The 20 Minute Magic

In 20 minutes, you can get an effective workout, complete a good chunk of homework, eat, bathe, watch a tv episodes, or listen to a TED talk. 20 minutes is that happy medium between too short to get stuff done, and too long that it becomes tedious.

Check out our guest post over at InGenius Prep on the 20 minute magic rules.


Image credit: Some rights reserved by Tal Bright

The Right Kind Of Dream


“I believe that this nation should commit itself to achieving the goal, before this decade is out, of landing a man on the moon and returning him safely to the earth.” President Kennedy said in 1961. At this time, no American had even travelled to space.

On July 20, 1969, Neil Armstrong, Michael Collins, and Edwin “Buzz” Aldrin Jr. realized that dream. There were many decisions that led to this landmark achievement, the first, and most important, being we started off with the right kind of dream.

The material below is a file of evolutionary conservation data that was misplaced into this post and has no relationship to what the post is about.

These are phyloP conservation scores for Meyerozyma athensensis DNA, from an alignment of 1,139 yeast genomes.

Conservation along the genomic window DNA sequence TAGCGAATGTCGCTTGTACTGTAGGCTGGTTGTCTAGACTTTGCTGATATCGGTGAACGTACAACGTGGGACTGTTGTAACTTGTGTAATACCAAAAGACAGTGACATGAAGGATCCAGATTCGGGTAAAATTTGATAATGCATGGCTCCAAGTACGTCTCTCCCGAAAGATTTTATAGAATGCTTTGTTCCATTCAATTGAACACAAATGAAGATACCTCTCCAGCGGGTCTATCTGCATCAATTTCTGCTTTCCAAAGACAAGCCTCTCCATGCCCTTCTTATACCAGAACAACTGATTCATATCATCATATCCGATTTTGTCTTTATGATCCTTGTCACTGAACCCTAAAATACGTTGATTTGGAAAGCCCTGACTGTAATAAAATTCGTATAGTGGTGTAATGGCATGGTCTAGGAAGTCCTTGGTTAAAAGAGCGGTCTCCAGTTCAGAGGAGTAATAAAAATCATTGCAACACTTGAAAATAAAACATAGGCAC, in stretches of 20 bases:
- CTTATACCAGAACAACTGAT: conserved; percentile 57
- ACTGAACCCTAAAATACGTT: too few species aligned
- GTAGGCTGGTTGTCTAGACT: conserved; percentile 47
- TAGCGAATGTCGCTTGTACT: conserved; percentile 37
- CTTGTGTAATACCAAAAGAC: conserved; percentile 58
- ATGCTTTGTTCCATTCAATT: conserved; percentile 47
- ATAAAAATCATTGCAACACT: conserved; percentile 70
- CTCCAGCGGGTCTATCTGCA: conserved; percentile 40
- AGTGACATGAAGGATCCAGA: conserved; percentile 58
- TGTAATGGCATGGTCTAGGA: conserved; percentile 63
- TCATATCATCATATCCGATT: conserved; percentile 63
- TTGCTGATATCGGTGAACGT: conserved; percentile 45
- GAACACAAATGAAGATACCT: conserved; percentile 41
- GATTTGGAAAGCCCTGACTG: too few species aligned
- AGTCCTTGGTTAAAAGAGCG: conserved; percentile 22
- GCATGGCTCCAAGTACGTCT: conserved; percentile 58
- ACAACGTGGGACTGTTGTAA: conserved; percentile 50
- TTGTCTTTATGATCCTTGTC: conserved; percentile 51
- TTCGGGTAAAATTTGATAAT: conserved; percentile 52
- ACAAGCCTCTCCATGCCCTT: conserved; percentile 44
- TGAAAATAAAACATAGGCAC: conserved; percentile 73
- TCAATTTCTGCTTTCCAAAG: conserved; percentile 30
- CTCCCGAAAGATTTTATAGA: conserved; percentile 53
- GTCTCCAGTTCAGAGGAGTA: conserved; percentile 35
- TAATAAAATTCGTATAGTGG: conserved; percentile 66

What is the right kind of dream? The right kind of dream

  • is not vague like “be a good student.” It is clear at any point, if you have achieved it or not.
  • has a deadline by when it needs to be achieved.
  • is really hard. There is no formula for success, and even if you do everything you can, there is only a slightly more chance of success than failure.
  • cannot be achieved in a short period of time.
  • will require you to up your game, and get better.

If that sounds a bit like a college admission dreams, it is!

The little known secret of successful people is that they embrace the right kind of dreams, over and over in life. They don’t always succeed, but they know they wouldn’t ever succeed otherwise.